It is evident that a certain message, at least as received from the pope and come down to the faithful, easily lends itself to being misunderstood, mistaken, and therefore of no help in the maturation of a sure and upright conscience in the faithful concerning their sins and the conditions of their remission in the sacrament of reconciliation.

I haven’t much else to add.  These are souls who may well never find their way back to the life of Grace.  And I’m certain they are not the only two examples possible, I would wager there are tens or hundreds of thousands like them around the world right now.  They have been taught that the Blessed Sacrament is a “right,” not an incredible gift of which we shall always remain completely  unworthy, even if our practice of the Faith and virtue by of enormous sanctity.  And I imagine these folks are waltzing their way out of the Church, waltzing to Francis’ tune.  There really are not words for this, it’s really an unspeakable tragedy.

Thanks to reader FM for the link.


Cool idea, or going a bit far? Diocese of Lafayette rolls out mobile confessional December 1, 2015

Posted by Tantumblogo in awesomeness, Basics, episcopate, General Catholic, Glory, Grace, priests, Sacraments, Society, Spiritual Warfare, Tradition, true leadership, Virtue.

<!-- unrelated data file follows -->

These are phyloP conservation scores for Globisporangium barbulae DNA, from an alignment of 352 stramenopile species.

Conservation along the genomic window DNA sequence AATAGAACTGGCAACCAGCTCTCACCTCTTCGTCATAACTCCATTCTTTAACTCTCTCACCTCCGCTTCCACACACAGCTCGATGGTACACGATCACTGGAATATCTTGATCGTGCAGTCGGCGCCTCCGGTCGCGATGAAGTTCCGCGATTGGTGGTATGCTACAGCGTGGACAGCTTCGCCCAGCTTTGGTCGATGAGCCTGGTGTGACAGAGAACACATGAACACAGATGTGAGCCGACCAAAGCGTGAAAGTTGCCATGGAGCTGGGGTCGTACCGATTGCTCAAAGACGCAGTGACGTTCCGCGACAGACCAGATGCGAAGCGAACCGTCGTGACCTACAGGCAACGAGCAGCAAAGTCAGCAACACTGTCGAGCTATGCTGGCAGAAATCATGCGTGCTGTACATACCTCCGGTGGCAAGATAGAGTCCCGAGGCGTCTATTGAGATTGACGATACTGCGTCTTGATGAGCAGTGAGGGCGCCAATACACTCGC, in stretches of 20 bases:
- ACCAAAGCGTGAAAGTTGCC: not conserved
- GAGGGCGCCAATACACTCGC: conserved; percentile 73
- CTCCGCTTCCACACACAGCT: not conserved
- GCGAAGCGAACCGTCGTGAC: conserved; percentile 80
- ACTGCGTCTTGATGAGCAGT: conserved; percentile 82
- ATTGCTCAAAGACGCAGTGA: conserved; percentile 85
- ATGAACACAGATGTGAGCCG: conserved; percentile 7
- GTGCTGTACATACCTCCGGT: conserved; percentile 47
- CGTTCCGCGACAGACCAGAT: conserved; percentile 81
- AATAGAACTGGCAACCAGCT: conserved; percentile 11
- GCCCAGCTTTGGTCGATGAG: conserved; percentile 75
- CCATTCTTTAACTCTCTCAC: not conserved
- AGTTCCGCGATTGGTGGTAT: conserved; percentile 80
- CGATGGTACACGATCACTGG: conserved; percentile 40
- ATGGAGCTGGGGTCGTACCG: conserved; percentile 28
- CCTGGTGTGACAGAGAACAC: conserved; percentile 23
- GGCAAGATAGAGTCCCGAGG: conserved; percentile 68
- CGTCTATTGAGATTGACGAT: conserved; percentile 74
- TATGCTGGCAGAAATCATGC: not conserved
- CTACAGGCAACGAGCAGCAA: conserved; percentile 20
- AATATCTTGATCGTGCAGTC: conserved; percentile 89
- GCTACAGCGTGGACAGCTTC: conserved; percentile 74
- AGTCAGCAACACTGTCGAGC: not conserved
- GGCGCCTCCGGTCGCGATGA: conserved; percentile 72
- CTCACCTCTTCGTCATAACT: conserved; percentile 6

comments closed

Reader D sent this to me.  The Diocese of Lafayette, under the leadership of Bishop Charles Jarrell, who has taken one of the strongest stands against the enormous evil of Supreme Court imposition of pseudo-sodo-marriage of any US prelate, has rolled out a converted ambulance as a mobile confessional (annoying auto video play at link).  I’m all for making the great and underused Sacrament of Confession much more available.  I think this idea has some merit in theory, but I have to wonder if this will not come off as a bit gimmicky?  What do you think?

The Lafayette Diocese has created a new and easier way for outreach with the Catholic Church.

They’ve converted an old ambulance into a mobile confessional called a spiritual care unit. With a  picture of Jesus and Bible verses on the side, the new unit is for spiritual emergencies, specifically remodeled for prayer and confessions.

“It’s a way that we can give some pride and public expression of our Catholic faith that is not just meant for the walls of the church, but on the streets,” Father Michael Champagne, a priest at Lafayette Diocese, said. [OK.  I can see that. There may be some merit.  BTW, Fr. Champagne wears a cassock.]